This is a blast of a book. Three Australian women who’ve been friends for over forty years are about to hit sixty. Many years ago in London they did the youthful Kombi through Europe thing. Maggie and Rose came back to make lives in Sydney but Fran stayed in London. Once a year Rose and Maggie have dinner and Skype Fran. Their lives aren’t going well. Maggie in particular is super stressed: she’s the hyper-competent financial controller for her Greek husband’s family construction business, critical Yia Yia seems determined to move in with them, her twin daughters are hopelessly shallow, self-absorbed, critical of Maggie but also needy, and one of them - recently married - has gone ballistic over a sex tape her gormless husband has uploaded. Turns out Maggie has a few other problems as well. And oh yeah - they’re Greek. Not that there’s anything wrong with that.
Feisty Rose is married to useless needy nerd Peter who is nevertheless a brilliant lecturer in 20thC history. For all his oral brilliance Peter has a writing disability and for many years Rose has been his unpaid ghost and general Girl Friday while also working as a teacher of English as a second language. She finds his ponderousness profoundly irritating. He’s about to retire and be underfoot all day. (Oh no!) Rose too has some interesting other things going on in her life. In London, Fran has a low wage job in a secondhand (Antiquarian!) book store. Her latest lover is a boring, small-minded insurance assessor who can’t make up his mind if he prefers Fran or his wife, who has decided to live in Spain. Of course, prompted by Rose, the three women try to recapture their youthful zest and freedom with a repeat version of the carefree trip of their youth. It’s very nearly a disaster and Amanda Hampson doesn’t pull her punches when it comes to showing how three stressed people can get on each other’s nerves. What saves them is their genuine love and tolerance for each other, a lot of wry wit and the fact that circumstances force them to live with little money and no phones. And spirited singing. Things get a lot better on Corfu.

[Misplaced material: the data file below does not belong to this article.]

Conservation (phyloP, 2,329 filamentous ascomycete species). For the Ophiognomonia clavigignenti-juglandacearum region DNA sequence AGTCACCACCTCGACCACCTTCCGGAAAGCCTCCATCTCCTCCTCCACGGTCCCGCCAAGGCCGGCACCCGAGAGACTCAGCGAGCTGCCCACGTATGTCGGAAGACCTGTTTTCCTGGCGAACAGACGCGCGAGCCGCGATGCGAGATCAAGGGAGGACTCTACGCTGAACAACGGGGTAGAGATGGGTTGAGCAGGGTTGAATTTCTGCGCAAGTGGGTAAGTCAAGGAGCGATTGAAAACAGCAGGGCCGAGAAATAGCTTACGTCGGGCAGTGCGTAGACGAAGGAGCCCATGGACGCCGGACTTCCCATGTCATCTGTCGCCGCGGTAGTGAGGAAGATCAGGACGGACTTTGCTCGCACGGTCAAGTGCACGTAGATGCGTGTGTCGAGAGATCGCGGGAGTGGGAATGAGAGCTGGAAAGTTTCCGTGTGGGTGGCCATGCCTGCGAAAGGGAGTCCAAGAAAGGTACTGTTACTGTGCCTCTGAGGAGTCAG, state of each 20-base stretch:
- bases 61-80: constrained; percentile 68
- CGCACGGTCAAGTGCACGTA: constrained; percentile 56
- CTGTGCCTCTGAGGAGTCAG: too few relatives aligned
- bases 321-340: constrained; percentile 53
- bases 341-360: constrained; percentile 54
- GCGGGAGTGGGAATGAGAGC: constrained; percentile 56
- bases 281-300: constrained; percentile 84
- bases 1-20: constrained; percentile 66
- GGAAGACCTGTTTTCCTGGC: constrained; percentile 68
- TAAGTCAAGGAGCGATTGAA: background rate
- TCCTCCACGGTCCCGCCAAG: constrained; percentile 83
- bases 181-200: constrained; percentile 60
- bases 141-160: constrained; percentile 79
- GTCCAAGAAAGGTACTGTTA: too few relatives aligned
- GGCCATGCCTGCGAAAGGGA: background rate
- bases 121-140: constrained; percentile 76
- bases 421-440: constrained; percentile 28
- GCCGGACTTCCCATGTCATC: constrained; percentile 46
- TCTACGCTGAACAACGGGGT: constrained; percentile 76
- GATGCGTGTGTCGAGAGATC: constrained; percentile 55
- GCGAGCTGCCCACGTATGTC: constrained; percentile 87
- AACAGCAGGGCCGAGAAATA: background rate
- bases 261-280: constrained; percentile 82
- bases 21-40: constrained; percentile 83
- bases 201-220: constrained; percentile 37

Their wit, and the author’s, lead to several laugh out loud moments. These women are interesting! They’re not old fogeys (think hygge) but they do have to make some serious decisions about how they want their lives to be; about what is and is not acceptable to them now they have faced the fact that their lives didn’t pan out as gloriously as their young selves expected. This is feminism in action and no-one’s saying it’s easy. Absolutely riveting. Hugely enjoyable. Could do with a less chicklitty cover.
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